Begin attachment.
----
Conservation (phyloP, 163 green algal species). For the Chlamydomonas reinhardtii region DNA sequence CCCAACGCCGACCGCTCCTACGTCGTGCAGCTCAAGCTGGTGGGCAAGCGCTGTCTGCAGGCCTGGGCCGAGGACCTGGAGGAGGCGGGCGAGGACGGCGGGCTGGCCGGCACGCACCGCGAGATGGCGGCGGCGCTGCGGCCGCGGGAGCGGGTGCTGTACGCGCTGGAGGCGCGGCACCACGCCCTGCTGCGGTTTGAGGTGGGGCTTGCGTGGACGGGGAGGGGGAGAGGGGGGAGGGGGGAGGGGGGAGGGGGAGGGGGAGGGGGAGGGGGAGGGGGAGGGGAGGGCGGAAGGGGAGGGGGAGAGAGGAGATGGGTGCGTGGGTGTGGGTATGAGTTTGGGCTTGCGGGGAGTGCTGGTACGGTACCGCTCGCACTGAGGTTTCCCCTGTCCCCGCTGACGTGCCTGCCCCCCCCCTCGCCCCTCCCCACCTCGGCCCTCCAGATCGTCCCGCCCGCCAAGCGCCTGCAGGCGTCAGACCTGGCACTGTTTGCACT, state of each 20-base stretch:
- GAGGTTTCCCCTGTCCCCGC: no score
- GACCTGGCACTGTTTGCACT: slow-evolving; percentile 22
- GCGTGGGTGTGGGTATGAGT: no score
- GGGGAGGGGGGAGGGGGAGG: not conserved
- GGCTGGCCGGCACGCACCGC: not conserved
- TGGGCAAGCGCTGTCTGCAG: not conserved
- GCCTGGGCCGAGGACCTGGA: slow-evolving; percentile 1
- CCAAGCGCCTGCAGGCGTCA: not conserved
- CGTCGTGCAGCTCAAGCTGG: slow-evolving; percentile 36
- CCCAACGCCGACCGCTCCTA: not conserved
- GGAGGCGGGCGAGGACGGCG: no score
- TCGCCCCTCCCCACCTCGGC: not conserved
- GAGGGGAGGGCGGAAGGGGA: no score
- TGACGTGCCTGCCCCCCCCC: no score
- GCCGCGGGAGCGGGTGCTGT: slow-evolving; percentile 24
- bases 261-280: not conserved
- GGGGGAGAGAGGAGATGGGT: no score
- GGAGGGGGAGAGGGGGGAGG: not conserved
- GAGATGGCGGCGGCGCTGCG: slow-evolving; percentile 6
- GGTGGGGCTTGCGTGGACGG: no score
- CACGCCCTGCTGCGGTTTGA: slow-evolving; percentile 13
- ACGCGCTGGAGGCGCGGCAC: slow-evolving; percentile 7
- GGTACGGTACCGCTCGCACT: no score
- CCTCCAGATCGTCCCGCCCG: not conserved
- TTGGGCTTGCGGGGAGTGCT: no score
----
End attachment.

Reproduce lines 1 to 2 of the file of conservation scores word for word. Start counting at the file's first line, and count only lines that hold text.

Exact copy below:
Conservation (phyloP, 163 green algal species). For the Chlamydomonas reinhardtii region DNA sequence CCCAACGCCGACCGCTCCTACGTCGTGCAGCTCAAGCTGGTGGGCAAGCGCTGTCTGCAGGCCTGGGCCGAGGACCTGGAGGAGGCGGGCGAGGACGGCGGGCTGGCCGGCACGCACCGCGAGATGGCGGCGGCGCTGCGGCCGCGGGAGCGGGTGCTGTACGCGCTGGAGGCGCGGCACCACGCCCTGCTGCGGTTTGAGGTGGGGCTTGCGTGGACGGGGAGGGGGAGAGGGGGGAGGGGGGAGGGGGGAGGGGGAGGGGGAGGGGGAGGGGGAGGGGGAGGGGAGGGCGGAAGGGGAGGGGGAGAGAGGAGATGGGTGCGTGGGTGTGGGTATGAGTTTGGGCTTGCGGGGAGTGCTGGTACGGTACCGCTCGCACTGAGGTTTCCCCTGTCCCCGCTGACGTGCCTGCCCCCCCCCTCGCCCCTCCCCACCTCGGCCCTCCAGATCGTCCCGCCCGCCAAGCGCCTGCAGGCGTCAGACCTGGCACTGTTTGCACT, state of each 20-base stretch:
- GAGGTTTCCCCTGTCCCCGC: no score